And I'm the one that gets ripped for not having any depth, economically speaking.
But how exactly do these clearinghouses keep people out? And why is that relevant? More on that tomorrow.
Sunday, December 12, 2010
Saturday, December 11, 2010
One of the main reasons why I am a Democrat is because they seem to understand (in giant leaps and bounds) that helping people is a good thing. And that it's OK when the government does it. Apparently, the only "help" that the government is allowed to do in GOP Land is related to guns and blowing things up. Certainly, I have no problem with this if the situation presents itself where that is necessary but their mindset seems awfully narrow.
Friday, December 10, 2010
What I love about this one is how he doesn't actually say that Scott is wrong. Just another fine example of shamelessly playing to the bigots in the base. Check out this photo (left) of Scott. Could he BE any more obvious?
A leaked document from Fox News managing editor Bill Sammon also has the Internet buzzing. I have no idea why. Are there people out there that are still surprised by the fact that Fox News manipulates language in order to sway people to think a certain way?
Here is the memo.
1) Please use the term "government-run health insurance" or, when brevity is a concern, "government option," whenever possible.
2) When it is necessary to use the term "public option" (which is, after all, firmly ensconced in the nation's lexicon), use the qualifier "so-called," as in "the so-called public option."
3) Here's another way to phrase it: "The public option, which is the government-run plan."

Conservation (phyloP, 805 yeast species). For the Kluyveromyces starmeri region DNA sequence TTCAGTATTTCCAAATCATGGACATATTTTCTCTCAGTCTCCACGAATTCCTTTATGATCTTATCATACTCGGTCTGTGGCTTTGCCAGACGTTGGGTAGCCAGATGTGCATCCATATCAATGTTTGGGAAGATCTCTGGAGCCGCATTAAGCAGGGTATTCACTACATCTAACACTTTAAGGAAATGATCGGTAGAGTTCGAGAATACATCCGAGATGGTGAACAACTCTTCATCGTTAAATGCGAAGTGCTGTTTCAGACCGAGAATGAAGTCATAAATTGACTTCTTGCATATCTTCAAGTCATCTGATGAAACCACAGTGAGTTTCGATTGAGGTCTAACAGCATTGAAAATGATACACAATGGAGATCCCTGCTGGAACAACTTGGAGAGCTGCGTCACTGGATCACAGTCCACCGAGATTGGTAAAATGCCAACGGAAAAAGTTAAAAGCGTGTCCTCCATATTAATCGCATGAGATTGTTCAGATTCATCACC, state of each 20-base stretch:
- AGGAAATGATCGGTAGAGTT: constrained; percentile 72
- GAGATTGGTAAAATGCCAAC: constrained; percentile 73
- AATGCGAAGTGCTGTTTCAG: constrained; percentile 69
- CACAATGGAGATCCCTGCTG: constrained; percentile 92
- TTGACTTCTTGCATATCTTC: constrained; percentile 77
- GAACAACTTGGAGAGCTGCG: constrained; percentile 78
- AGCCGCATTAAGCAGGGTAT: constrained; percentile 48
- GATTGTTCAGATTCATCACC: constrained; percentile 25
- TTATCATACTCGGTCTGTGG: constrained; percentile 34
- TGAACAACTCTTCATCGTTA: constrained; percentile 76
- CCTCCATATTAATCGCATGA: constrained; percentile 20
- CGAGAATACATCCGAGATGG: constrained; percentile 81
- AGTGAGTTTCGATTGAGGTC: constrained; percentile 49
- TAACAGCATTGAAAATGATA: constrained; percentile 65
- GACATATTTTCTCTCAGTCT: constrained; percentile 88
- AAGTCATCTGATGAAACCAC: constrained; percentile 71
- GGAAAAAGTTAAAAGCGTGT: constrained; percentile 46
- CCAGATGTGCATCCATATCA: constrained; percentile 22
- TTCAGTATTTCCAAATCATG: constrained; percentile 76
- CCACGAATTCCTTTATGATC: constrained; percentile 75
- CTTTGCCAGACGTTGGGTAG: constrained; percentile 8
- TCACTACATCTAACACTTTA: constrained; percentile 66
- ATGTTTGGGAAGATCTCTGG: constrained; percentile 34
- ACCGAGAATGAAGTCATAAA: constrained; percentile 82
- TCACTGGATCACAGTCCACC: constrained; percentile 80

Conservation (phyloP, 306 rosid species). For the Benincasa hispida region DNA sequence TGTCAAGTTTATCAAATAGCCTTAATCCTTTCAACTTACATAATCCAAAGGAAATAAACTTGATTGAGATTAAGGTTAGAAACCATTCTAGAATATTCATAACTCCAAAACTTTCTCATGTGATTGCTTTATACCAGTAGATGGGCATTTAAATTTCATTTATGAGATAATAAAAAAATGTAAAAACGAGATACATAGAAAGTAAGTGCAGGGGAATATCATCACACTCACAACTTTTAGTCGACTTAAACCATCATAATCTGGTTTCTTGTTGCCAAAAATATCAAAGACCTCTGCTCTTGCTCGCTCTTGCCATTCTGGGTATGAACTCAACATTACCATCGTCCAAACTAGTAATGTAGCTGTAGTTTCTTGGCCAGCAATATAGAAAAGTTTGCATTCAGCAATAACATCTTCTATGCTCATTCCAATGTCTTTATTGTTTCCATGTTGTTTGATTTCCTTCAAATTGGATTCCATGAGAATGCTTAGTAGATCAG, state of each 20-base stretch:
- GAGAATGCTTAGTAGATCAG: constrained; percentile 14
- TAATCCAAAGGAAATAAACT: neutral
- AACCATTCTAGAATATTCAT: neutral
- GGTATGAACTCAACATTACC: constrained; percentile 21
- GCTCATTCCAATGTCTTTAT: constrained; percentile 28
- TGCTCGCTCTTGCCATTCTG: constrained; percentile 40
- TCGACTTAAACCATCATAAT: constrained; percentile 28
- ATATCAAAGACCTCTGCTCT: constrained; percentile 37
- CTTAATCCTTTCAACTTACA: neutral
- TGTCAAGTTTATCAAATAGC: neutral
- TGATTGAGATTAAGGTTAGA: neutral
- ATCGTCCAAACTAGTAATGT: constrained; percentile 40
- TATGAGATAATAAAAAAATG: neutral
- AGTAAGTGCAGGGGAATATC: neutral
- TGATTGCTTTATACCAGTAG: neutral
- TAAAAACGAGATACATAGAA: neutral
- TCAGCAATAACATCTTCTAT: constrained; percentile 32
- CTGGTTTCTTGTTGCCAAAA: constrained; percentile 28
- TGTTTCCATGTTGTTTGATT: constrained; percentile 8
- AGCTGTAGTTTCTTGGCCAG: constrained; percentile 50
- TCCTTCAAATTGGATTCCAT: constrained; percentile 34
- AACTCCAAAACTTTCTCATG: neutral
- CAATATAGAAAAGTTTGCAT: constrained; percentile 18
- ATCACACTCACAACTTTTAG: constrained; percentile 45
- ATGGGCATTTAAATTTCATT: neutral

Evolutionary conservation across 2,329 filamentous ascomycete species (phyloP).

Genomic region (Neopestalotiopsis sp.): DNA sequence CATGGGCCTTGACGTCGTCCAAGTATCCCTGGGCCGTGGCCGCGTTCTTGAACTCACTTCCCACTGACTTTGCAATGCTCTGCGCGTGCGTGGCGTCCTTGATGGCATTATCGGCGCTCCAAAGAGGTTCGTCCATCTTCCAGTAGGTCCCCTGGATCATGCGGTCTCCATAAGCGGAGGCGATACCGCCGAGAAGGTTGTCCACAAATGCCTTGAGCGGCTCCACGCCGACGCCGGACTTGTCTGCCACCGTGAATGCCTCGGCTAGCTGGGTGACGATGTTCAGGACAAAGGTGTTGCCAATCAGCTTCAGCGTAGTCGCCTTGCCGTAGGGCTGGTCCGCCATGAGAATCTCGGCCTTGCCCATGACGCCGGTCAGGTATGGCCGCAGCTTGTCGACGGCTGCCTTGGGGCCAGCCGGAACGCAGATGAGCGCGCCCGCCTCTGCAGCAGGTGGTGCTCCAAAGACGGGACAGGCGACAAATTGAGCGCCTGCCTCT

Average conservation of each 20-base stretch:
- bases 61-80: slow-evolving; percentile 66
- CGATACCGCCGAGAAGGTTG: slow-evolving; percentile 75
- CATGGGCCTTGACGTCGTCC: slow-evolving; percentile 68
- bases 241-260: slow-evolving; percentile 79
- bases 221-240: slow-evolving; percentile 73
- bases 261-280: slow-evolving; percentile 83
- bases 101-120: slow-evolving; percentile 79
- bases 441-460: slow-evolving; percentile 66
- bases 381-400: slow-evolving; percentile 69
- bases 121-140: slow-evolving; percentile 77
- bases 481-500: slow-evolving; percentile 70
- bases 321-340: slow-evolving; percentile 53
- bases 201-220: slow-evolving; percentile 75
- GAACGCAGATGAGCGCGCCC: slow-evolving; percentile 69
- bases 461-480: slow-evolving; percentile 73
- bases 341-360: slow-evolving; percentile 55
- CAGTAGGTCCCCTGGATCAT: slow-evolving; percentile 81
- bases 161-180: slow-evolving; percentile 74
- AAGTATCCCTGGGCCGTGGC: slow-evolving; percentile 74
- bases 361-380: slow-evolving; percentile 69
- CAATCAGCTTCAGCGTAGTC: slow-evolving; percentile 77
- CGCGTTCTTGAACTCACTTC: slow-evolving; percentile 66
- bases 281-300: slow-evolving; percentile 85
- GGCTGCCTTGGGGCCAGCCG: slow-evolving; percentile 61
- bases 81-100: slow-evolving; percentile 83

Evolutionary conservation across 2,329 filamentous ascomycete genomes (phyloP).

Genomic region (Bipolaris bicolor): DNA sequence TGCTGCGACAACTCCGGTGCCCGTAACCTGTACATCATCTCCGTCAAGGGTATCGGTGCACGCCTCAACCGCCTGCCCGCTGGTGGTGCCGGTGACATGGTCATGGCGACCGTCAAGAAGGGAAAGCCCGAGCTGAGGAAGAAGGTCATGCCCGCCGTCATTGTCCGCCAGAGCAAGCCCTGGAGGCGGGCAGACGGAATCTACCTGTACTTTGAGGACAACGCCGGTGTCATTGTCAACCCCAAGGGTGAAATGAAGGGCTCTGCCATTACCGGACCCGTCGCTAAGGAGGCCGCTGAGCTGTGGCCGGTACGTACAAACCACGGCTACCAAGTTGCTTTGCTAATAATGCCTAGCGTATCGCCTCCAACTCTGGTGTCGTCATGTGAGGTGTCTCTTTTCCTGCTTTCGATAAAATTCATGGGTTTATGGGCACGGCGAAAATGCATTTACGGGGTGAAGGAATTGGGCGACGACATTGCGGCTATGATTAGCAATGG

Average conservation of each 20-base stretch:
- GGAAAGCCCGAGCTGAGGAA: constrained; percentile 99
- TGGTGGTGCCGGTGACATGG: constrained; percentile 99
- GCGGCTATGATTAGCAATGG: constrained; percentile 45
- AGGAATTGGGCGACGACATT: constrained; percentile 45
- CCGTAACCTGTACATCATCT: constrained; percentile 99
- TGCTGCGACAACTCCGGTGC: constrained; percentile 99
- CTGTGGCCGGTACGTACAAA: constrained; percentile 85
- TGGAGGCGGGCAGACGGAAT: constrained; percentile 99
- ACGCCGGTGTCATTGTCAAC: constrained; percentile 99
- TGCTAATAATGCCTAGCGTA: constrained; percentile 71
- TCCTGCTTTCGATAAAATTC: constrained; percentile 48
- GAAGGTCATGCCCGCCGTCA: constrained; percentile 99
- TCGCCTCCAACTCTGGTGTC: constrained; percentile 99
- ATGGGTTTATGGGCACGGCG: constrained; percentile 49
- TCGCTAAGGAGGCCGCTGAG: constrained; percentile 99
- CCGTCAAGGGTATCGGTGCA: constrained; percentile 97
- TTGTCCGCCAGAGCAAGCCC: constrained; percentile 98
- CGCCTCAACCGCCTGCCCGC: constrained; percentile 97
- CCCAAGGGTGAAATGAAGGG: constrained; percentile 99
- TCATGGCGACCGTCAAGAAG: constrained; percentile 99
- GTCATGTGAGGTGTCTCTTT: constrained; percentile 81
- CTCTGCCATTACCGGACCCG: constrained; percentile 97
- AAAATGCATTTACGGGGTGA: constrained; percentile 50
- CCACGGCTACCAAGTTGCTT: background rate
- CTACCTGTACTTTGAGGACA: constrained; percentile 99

4) When newsmakers and sources use the term "public option" in our stories, there's not a lot we can do about it, since quotes are of course sacrosanct.
Yeah, and? Why is this a shocking revelation? I suppose it is very interesting to see how Fox uses the word "government" and how insistent they are that is mentioned a great deal. Since we have been discussing this recently, I thought at least worthy of a note. This is yet another fine example of how marketing manipulates people into acting against their self interest. The word "government" is a code word specifically used to control thought.
In many ways, it's a trigger word (see: The Manchurian Candidate) used to activate somewhere between 30-40 million Americans. Clearly, it's very successful.
Hell, they don't need to kill anyone anymore. When you have that many people so nicely controlled, who needs assassins?
Thursday, December 09, 2010
Wednesday, December 08, 2010
Tuesday, December 07, 2010
Monday, December 06, 2010
People like me do this every day. It's called reflection.
Sunday, December 05, 2010
In fact, Jesus probably looked at lot more like this.
Saturday, December 04, 2010